I’m an Excel user myself, but any spreadsheet that lets you filter your data will work just fine.
Once you’ve uploaded your backlink profile, filter your links column to only include links to your homepage.
To do this, you’ll want to set the filter so that the cell EQUALS your exact homepage, with and without the backslash, if that’s a problem with your source data.
Some SEO tools allow you to pull the report to only include the homepage, which I highly recommend if available.
(Note: I rearranged the columns of this data from the original upload based on the data needed.)
You will now have a list of all the links from your home page. However, not all of them are soft links (eg when someone writes something about your whole company, etc.), so you will need to do some additional filtering in the anchor text column.
Usually, I’ve found that if you filter this column to hide all mentions of your business name, you’ll end up with a much more manageable list, but that’s not always the case.
Just to be safe, run a filter to show only the anchor text with your company name, then copy that list to another spreadsheet to review later, then hide them all again so you can get to work.
This is also when it is essential to know your brand (or that of your client) well. For example, in this example from All Birds, you can see that I left a few mentions of the company name on this list, but only because they also include the word “shoes”.
Indeed, All Birds makes more than just shoes. Therefore, the anchor text that reads “allbirds shoes” is a possible target for a correction to a more specific URL on their website.
One last optional note: if you want to narrow down your list further, you can focus your efforts on links that don’t use the nofollow attribute.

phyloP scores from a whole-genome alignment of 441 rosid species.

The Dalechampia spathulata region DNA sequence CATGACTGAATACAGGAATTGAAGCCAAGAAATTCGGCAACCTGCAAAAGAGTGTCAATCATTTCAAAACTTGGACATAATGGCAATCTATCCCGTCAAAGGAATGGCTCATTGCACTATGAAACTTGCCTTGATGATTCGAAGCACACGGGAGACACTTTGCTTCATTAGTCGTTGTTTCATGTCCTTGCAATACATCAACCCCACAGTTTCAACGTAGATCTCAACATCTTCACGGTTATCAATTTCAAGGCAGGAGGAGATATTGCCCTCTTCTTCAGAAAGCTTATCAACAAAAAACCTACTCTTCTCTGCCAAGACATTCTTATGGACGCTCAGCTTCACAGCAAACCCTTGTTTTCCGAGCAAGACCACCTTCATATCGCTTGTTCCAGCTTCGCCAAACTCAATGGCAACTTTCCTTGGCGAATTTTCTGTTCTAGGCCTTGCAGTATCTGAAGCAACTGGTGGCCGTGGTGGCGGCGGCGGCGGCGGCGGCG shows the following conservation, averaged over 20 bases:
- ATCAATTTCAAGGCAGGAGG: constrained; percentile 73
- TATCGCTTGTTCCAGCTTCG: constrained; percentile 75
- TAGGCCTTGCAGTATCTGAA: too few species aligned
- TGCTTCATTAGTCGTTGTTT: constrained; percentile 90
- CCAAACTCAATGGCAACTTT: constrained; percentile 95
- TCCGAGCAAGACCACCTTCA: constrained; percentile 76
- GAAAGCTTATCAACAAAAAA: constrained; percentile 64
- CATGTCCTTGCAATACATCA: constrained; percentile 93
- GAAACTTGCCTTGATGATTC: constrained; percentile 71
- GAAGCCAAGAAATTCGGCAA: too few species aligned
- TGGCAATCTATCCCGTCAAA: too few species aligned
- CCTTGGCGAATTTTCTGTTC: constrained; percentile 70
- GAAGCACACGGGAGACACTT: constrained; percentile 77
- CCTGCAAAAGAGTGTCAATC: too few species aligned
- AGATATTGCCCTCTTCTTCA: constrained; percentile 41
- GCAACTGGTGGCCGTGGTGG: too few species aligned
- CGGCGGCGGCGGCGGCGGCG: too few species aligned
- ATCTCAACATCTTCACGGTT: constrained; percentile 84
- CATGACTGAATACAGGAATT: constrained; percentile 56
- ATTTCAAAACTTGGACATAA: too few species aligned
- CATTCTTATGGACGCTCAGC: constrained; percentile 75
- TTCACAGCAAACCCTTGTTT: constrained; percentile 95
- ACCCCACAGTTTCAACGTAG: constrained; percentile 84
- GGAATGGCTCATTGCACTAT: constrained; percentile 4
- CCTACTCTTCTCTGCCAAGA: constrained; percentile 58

The idea here is that since it’s for SEO purposes, if the link doesn’t share authority anyway, there’s no need to make it more specific.
However, if your list isn’t huge, you might want to tackle those links anyway. After all, links aren’t just used by search engine crawlers.
Fix shallow links
Now that you have your soft link to fix, the real fun begins.
And by “fun”, I mean, not fun at all.
It’s a long and time-consuming process at best. But the payoff is worth it.
First, you will need to add contact information to your shallow link list.
If you’re lucky, you or your publicist will already have contact information for some of the most important publications. But otherwise, it means visiting each link and finding the author of that content.
There are plenty of guides on the web for doing proximity searches, so I won’t spend too much time on them, but I will say that it’s one of those great tasks for interns and virtual assistants.
Once you have your content list, it’s time to follow up.
Here are some tips for writing your outreach emails:
- I suggest you start your email (and subject line) with a big thank you for the link to your website before you start asking for changes.
- Next, explain that you noticed that the link points to your company’s homepage instead of your product or other web pages.
- Then tell them why you’re requesting the update. It could be something like “As you may know, Google likes links to be as specific as possible, which means we do too!” works well.
- Finally, let them know where you want them to connect.
- Don’t forget to thank them again! Remember they don’t have to.
Again, this process can take a bit of time, so maybe enlist the help of your interns or a virtual assistant.
Like all outreach efforts, prepare for disappointment in the form of authors telling you they don’t have the time or access to the page, bounced emails, or just outright rejection ( hopefully they are friendly about it).
The good news is that once you’ve made this first set of changes, subsequent requests will be much smaller as you attack them as they occur.
All that remains is to keep an eye out for the ranking changes of these sub-pages!
Featured Image: Samby/Shutterstock